The Housing Chronicles Blog: Lessons from the housing bust

Tuesday, May 5, 2009

Lessons from the housing bust

For better or for worse, the depth and length of this housing bust is sure to change the way in which many builders do business. Although this blog has been regularly tracking these changes, Builder magazine's John Caulfield has written an article that summarizes just what types of changes we may see in the future.

Even still, given the highly politicized environments at most large building companies, just because someone has a good idea doesn't mean it will make it past the egos potentially in the way. In fact, I know of one senior executive from a top public builder who was shown the door when he was trying to throw up red flags that the market was starting to slow and they should get rid of their land positions -- and this was back in 2004! From the article:

For more detailed information on the six recommendations visit here.

Many builders would argue that recessions come and go, and this one, too, will pass, so why make dramatic changes? But many of these same builders have called this recession the absolute nastiest they’ve experienced, and no one wants to go through this again. So, to help readers who want to avoid such scenarios in the future, BUILDER has assembled six “lessons learned” from the housing bust, based on our reporting since last fall, when the economy took a severe turn for the worse.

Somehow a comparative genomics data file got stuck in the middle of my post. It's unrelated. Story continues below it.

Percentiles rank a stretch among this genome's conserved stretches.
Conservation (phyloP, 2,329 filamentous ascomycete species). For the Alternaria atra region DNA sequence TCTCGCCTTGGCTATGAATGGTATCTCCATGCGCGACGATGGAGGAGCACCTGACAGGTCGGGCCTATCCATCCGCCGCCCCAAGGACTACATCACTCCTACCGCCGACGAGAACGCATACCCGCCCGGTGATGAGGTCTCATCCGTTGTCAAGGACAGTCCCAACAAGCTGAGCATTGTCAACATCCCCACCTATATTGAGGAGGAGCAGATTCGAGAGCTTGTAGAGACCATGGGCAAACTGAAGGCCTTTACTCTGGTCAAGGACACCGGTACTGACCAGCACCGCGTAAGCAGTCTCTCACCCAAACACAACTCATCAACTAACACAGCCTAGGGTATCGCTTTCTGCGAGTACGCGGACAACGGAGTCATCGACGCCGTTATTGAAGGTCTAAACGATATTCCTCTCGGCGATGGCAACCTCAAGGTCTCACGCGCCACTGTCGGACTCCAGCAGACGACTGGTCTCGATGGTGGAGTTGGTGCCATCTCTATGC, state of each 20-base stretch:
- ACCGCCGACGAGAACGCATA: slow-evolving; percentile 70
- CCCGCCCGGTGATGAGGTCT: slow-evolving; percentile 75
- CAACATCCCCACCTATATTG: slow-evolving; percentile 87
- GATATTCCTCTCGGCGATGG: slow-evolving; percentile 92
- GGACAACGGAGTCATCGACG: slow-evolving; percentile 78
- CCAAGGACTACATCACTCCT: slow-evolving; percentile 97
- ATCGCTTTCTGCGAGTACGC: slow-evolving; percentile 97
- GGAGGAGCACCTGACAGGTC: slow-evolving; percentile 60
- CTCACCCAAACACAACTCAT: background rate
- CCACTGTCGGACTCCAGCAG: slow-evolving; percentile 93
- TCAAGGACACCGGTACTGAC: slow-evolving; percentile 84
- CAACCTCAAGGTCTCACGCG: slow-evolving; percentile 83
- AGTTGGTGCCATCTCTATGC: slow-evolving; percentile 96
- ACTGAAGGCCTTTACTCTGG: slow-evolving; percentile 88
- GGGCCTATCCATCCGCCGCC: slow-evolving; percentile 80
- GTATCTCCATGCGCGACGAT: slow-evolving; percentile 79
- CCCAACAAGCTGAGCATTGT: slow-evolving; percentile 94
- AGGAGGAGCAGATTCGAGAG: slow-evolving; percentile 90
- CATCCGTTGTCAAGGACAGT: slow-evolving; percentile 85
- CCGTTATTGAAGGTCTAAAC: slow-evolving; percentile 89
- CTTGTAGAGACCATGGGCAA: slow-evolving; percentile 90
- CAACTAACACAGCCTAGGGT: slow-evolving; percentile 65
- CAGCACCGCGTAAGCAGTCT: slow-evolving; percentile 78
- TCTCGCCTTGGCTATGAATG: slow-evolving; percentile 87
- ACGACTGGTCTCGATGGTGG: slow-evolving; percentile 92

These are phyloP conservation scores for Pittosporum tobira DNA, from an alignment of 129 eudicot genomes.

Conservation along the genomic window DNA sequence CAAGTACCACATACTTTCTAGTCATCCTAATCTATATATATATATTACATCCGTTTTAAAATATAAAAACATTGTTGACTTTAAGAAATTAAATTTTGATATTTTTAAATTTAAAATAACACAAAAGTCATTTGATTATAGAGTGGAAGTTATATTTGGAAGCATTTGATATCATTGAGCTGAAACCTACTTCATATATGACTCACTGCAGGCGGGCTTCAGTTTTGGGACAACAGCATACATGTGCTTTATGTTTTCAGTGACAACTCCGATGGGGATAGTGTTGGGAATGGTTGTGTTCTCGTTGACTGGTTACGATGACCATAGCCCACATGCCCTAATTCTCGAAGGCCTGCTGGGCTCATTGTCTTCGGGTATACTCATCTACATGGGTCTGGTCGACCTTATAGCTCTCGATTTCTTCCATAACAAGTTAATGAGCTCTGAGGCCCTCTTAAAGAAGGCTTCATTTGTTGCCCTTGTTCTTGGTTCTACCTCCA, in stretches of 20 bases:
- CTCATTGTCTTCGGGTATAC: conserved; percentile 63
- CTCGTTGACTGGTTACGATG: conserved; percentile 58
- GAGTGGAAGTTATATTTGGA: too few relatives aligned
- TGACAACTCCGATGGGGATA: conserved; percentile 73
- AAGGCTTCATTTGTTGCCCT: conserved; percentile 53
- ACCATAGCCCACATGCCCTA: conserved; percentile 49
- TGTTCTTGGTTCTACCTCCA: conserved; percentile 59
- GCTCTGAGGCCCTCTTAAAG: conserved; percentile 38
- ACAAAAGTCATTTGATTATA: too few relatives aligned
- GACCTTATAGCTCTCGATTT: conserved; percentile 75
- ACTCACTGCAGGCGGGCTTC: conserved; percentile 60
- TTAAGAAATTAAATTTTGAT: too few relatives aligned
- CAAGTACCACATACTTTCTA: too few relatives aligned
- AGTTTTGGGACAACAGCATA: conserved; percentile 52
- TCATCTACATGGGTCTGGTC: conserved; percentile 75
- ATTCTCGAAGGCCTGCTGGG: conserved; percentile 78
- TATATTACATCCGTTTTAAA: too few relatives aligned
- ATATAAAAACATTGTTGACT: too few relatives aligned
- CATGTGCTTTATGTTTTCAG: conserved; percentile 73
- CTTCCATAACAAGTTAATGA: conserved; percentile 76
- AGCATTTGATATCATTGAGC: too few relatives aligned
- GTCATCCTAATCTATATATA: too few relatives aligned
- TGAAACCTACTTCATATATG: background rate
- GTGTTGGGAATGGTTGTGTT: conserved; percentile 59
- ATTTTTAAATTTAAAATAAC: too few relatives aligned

Some of these strategies would require simple changes. Others are more complicated to achieve. All of them, though, do ask builders to muster the guts and the vision to look beyond the status quo, and be flexible and open to new ideas for operating a home building business for the long term, through the booms and the busts...

1. Build Smarter

2. Limit Your Land Holdings

3. Find New Cash Streams

4. Respond Quicker to Market Conditions

5. Value Your Workers and Trades

6. Diversify Beyond New-Home Construction

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